ArticlePDF Available

Log-based predictive maintenance

Authors:

Abstract and Figures

Success of manufacturing companies largely depends on reliability of their products. Scheduled maintenance is widely used to ensure that equipment is operating correctly so as to avoid unexpected breakdowns. Such maintenance is often carried out separately for every component, based on its usage or simply on some fixed schedule. However, scheduled maintenance is labor-intensive and ineffective in identifying problems that develop between technician's visits. Unforeseen failures still frequently occur. In contrast, predictive maintenance techniques help determine the condition of in-service equipment in order to predict when and what repairs should be performed. The main goal of predictive maintenance is to enable pro-active scheduling of corrective work, and thus prevent unexpected equipment failures.
Content may be subject to copyright.
A preview of the PDF is not available
... Production downtime is one of the most significant contributors to production inefficiency (Liu et al., 2012), resulting in lost profit. While planned production downtime occurs, for example, for scheduled maintenance based on regular schedules or predictive models (Boudjelida, 2019;Khatab, 2018;Liu et al., 2019;Sipos et al., 2014), unforeseen production stops are a result of failures in the production process, e.g., misconfiguration of a machine, intervention of a worker, or defective raw material. In the case of an unforeseen production stop, direct action from production workers is required to resolve the issue promptly and limit the financial loss (Mobley, 2002). ...
... This information is commonly stored while monitoring the production process and the product quality to detect defects. Harnessing this log data vault beyond monitoring opens the opportunity for a datadriven examination of predictive maintenance or automatic Root Cause Analysis (RCA), e.g., for increasing production efficiency, reducing defects, or decreasing unforeseen production downtime (Davis et al., 2015;Gutschi et al., 2019;Li et al., 2020;Nikula et al., 2019;Rodríguez et al., 2019;Sipos et al., 2014;Sun et al., 2021;Wang et al., 2017;Wuest et al., 2016). In this context, random forests are used to derive models for predicting general machine breakdown (Gutschi et al., 2019;Wang et al., 2017), or they are used to select possible causes of faults within a manufacturing process (Chien & Chuang, 2014). ...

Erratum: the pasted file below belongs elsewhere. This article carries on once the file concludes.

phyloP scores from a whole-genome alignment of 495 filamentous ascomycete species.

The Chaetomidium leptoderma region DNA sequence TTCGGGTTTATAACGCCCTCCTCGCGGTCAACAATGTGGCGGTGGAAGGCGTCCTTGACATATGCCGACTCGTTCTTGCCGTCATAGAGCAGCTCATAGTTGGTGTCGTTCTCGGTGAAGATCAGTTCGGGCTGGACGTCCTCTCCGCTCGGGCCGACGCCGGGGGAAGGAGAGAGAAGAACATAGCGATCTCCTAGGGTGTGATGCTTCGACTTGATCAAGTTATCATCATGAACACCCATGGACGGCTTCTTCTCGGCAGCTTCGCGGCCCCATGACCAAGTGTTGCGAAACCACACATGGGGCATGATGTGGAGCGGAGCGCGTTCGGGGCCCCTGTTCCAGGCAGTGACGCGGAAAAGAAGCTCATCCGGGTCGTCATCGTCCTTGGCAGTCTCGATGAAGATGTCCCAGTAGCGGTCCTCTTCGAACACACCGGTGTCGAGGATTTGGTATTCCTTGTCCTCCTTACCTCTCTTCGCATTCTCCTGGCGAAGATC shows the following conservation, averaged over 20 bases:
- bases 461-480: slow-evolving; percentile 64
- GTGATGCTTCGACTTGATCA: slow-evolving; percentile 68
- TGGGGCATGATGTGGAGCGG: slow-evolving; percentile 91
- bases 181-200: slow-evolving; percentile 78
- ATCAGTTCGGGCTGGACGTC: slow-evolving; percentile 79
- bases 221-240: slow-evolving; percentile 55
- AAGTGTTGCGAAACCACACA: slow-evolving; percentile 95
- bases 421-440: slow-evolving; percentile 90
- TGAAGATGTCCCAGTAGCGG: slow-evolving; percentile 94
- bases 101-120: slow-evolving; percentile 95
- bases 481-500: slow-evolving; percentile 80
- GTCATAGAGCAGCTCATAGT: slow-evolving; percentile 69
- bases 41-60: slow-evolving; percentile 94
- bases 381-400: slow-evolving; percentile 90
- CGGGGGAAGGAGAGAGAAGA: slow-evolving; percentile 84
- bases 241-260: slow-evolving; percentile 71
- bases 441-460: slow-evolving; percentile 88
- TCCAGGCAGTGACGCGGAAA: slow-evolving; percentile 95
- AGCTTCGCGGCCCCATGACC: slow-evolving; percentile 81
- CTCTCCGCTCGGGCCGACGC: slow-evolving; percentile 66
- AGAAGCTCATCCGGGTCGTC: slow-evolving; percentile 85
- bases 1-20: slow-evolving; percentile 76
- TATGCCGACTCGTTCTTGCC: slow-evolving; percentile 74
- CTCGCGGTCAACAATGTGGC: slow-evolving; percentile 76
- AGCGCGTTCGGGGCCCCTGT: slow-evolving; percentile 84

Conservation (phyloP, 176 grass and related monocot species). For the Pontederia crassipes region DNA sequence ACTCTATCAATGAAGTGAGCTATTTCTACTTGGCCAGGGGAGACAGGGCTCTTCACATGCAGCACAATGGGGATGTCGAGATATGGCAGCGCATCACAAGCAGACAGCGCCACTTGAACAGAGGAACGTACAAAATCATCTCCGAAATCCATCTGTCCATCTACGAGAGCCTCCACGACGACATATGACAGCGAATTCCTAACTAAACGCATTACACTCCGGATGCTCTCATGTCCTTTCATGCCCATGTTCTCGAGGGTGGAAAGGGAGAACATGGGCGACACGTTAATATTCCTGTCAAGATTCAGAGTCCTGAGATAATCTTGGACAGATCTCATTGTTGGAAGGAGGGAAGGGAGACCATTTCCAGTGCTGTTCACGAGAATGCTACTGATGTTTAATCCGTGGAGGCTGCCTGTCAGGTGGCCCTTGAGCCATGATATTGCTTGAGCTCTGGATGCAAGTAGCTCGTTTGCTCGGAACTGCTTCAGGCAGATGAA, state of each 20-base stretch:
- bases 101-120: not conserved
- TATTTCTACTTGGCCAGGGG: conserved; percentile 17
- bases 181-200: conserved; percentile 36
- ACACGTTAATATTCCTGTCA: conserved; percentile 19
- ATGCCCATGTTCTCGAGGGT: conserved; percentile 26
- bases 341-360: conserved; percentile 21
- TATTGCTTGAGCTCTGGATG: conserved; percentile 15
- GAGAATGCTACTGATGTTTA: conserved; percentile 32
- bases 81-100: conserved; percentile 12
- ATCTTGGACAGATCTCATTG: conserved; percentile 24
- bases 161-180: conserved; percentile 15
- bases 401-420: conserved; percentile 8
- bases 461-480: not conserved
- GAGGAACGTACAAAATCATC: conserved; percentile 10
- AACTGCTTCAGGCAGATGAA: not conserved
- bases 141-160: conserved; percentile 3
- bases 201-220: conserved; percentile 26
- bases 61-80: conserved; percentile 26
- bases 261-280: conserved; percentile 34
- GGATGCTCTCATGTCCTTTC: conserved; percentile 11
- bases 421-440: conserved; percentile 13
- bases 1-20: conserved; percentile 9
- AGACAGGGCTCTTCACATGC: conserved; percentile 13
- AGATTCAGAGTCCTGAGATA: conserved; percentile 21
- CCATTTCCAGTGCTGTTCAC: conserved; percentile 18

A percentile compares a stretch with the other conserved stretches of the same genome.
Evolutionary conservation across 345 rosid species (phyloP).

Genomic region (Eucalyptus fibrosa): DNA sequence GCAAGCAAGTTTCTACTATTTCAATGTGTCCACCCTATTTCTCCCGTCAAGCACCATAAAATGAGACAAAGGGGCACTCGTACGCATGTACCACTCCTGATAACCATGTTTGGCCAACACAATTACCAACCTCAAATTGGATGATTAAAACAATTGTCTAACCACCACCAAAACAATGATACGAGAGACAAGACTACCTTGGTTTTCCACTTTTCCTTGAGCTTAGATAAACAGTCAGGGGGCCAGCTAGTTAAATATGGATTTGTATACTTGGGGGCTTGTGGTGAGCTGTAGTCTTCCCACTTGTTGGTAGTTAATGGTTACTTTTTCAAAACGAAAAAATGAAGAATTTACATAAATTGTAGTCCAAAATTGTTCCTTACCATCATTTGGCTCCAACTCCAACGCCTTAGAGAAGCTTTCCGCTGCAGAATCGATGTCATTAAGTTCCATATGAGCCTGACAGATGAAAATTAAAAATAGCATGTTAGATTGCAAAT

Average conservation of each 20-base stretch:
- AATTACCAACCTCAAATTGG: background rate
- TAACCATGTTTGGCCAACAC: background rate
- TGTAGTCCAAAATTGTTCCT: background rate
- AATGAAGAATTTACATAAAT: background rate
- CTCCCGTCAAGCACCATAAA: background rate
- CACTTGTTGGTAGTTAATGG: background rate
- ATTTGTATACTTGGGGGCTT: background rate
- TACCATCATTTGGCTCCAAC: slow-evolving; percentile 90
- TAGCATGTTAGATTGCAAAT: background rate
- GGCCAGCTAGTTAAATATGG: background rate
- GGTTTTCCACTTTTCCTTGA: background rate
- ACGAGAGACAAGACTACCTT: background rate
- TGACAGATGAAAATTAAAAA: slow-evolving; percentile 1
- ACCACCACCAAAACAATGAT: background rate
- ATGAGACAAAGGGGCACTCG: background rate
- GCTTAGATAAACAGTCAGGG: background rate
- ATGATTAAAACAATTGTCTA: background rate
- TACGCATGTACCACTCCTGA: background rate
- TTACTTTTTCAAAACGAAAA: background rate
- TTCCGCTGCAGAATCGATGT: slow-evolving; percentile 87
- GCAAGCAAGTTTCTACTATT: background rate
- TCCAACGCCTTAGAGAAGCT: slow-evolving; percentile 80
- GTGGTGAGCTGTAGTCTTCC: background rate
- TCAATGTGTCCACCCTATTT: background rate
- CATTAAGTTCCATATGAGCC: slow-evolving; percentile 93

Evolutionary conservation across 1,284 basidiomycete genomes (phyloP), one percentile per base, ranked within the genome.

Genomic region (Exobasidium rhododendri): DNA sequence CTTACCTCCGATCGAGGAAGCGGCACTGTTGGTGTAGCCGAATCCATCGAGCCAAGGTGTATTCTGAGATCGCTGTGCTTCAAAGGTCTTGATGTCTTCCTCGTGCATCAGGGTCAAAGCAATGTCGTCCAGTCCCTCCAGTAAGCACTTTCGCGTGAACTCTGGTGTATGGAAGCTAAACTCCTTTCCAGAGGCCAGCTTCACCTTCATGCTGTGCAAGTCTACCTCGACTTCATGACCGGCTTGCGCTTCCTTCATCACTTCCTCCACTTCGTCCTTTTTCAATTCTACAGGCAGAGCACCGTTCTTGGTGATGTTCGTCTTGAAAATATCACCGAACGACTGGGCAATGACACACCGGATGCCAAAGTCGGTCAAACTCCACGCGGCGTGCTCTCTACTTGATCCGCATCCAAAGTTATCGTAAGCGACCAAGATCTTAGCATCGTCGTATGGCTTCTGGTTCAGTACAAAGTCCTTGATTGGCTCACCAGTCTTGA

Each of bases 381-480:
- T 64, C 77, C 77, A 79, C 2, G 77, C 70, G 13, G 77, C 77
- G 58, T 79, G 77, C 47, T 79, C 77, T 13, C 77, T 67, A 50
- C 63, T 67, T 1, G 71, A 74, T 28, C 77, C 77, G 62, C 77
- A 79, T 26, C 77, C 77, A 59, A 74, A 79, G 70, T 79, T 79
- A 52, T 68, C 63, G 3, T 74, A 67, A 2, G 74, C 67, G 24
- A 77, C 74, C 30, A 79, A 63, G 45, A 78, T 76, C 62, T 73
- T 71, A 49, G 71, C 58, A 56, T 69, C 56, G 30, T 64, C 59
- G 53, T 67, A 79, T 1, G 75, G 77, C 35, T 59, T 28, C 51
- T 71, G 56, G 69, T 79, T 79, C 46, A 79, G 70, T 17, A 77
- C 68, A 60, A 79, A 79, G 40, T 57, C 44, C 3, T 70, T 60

... Furthermore, in our work, we elucidate data preprocessing and the application of domain knowledge during the causal structure learning process. Beyond causal structure learning, several research works investigate the use of log data for predictive maintenance (Gutschi et al., 2019;Sipos et al., 2014;Wang et al., 2017). In this context, the preprocessing of log data follows similar steps to aggregate data within time windows and select relevant features for model creation. ...
Article
Full-text available
In discrete manufacturing, the knowledge about causal relationships makes it possible to avoid unforeseen production downtimes by identifying their root causes. Learning causal structures from real-world settings remains challenging due to high-dimensional data, a mix of discrete and continuous variables, and requirements for preprocessing log data under the causal perspective. In our work, we address these challenges proposing a process for causal reasoning based on raw machine log data from production monitoring. Within this process, we define a set of transformation rules to extract independent and identically distributed observations. Further, we incorporate a variable selection step to handle high-dimensionality and a discretization step to include continuous variables. We enrich a commonly used causal structure learning algorithm with domain-related orientation rules, which provides a basis for causal reasoning. We demonstrate the process on a real-world dataset from a globally operating precision mechanical engineering company. The dataset contains over 40 million log data entries from production monitoring of a single machine. In this context, we determine the causal structures embedded in operational processes. Further, we examine causal effects to support machine operators in avoiding unforeseen production stops, i.e., by detaining machine operators from drawing false conclusions on impacting factors of unforeseen production stops based on experience.